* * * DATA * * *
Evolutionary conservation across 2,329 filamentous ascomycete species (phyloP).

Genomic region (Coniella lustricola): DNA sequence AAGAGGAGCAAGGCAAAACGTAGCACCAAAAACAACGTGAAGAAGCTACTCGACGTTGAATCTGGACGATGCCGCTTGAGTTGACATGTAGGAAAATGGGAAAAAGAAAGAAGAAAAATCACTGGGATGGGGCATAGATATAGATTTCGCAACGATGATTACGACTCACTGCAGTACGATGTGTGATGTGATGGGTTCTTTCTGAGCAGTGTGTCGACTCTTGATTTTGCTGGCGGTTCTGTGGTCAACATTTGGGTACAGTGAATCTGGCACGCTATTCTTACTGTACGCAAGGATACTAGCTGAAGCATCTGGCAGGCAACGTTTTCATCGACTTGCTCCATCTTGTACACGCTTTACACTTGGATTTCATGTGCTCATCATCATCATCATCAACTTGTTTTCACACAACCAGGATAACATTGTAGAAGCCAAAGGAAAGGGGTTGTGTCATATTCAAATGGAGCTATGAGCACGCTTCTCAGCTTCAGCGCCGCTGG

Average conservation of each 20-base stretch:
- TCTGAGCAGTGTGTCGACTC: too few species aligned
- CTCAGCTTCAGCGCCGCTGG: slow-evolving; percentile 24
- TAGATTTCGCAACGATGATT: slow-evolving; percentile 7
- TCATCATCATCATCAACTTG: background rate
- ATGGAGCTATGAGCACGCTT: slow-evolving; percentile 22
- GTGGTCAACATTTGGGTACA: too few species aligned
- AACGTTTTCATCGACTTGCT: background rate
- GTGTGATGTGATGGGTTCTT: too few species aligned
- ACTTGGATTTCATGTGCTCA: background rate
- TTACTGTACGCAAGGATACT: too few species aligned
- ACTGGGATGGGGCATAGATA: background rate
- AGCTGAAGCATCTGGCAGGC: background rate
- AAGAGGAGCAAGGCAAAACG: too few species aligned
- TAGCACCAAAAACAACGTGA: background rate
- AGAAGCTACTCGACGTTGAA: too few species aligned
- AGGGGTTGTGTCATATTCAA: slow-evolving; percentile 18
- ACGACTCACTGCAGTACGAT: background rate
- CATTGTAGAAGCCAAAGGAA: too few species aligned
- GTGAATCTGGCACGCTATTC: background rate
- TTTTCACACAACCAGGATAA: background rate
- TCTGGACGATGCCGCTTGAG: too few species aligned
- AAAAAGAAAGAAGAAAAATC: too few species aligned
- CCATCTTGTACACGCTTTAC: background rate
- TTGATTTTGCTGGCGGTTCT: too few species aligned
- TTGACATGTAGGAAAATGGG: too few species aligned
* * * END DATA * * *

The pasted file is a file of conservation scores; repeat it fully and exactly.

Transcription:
Evolutionary conservation across 2,329 filamentous ascomycete species (phyloP).

Genomic region (Coniella lustricola): DNA sequence AAGAGGAGCAAGGCAAAACGTAGCACCAAAAACAACGTGAAGAAGCTACTCGACGTTGAATCTGGACGATGCCGCTTGAGTTGACATGTAGGAAAATGGGAAAAAGAAAGAAGAAAAATCACTGGGATGGGGCATAGATATAGATTTCGCAACGATGATTACGACTCACTGCAGTACGATGTGTGATGTGATGGGTTCTTTCTGAGCAGTGTGTCGACTCTTGATTTTGCTGGCGGTTCTGTGGTCAACATTTGGGTACAGTGAATCTGGCACGCTATTCTTACTGTACGCAAGGATACTAGCTGAAGCATCTGGCAGGCAACGTTTTCATCGACTTGCTCCATCTTGTACACGCTTTACACTTGGATTTCATGTGCTCATCATCATCATCATCAACTTGTTTTCACACAACCAGGATAACATTGTAGAAGCCAAAGGAAAGGGGTTGTGTCATATTCAAATGGAGCTATGAGCACGCTTCTCAGCTTCAGCGCCGCTGG

Average conservation of each 20-base stretch:
- TCTGAGCAGTGTGTCGACTC: too few species aligned
- CTCAGCTTCAGCGCCGCTGG: slow-evolving; percentile 24
- TAGATTTCGCAACGATGATT: slow-evolving; percentile 7
- TCATCATCATCATCAACTTG: background rate
- ATGGAGCTATGAGCACGCTT: slow-evolving; percentile 22
- GTGGTCAACATTTGGGTACA: too few species aligned
- AACGTTTTCATCGACTTGCT: background rate
- GTGTGATGTGATGGGTTCTT: too few species aligned
- ACTTGGATTTCATGTGCTCA: background rate
- TTACTGTACGCAAGGATACT: too few species aligned
- ACTGGGATGGGGCATAGATA: background rate
- AGCTGAAGCATCTGGCAGGC: background rate
- AAGAGGAGCAAGGCAAAACG: too few species aligned
- TAGCACCAAAAACAACGTGA: background rate
- AGAAGCTACTCGACGTTGAA: too few species aligned
- AGGGGTTGTGTCATATTCAA: slow-evolving; percentile 18
- ACGACTCACTGCAGTACGAT: background rate
- CATTGTAGAAGCCAAAGGAA: too few species aligned
- GTGAATCTGGCACGCTATTC: background rate
- TTTTCACACAACCAGGATAA: background rate
- TCTGGACGATGCCGCTTGAG: too few species aligned
- AAAAAGAAAGAAGAAAAATC: too few species aligned
- CCATCTTGTACACGCTTTAC: background rate
- TTGATTTTGCTGGCGGTTCT: too few species aligned
- TTGACATGTAGGAAAATGGG: too few species aligned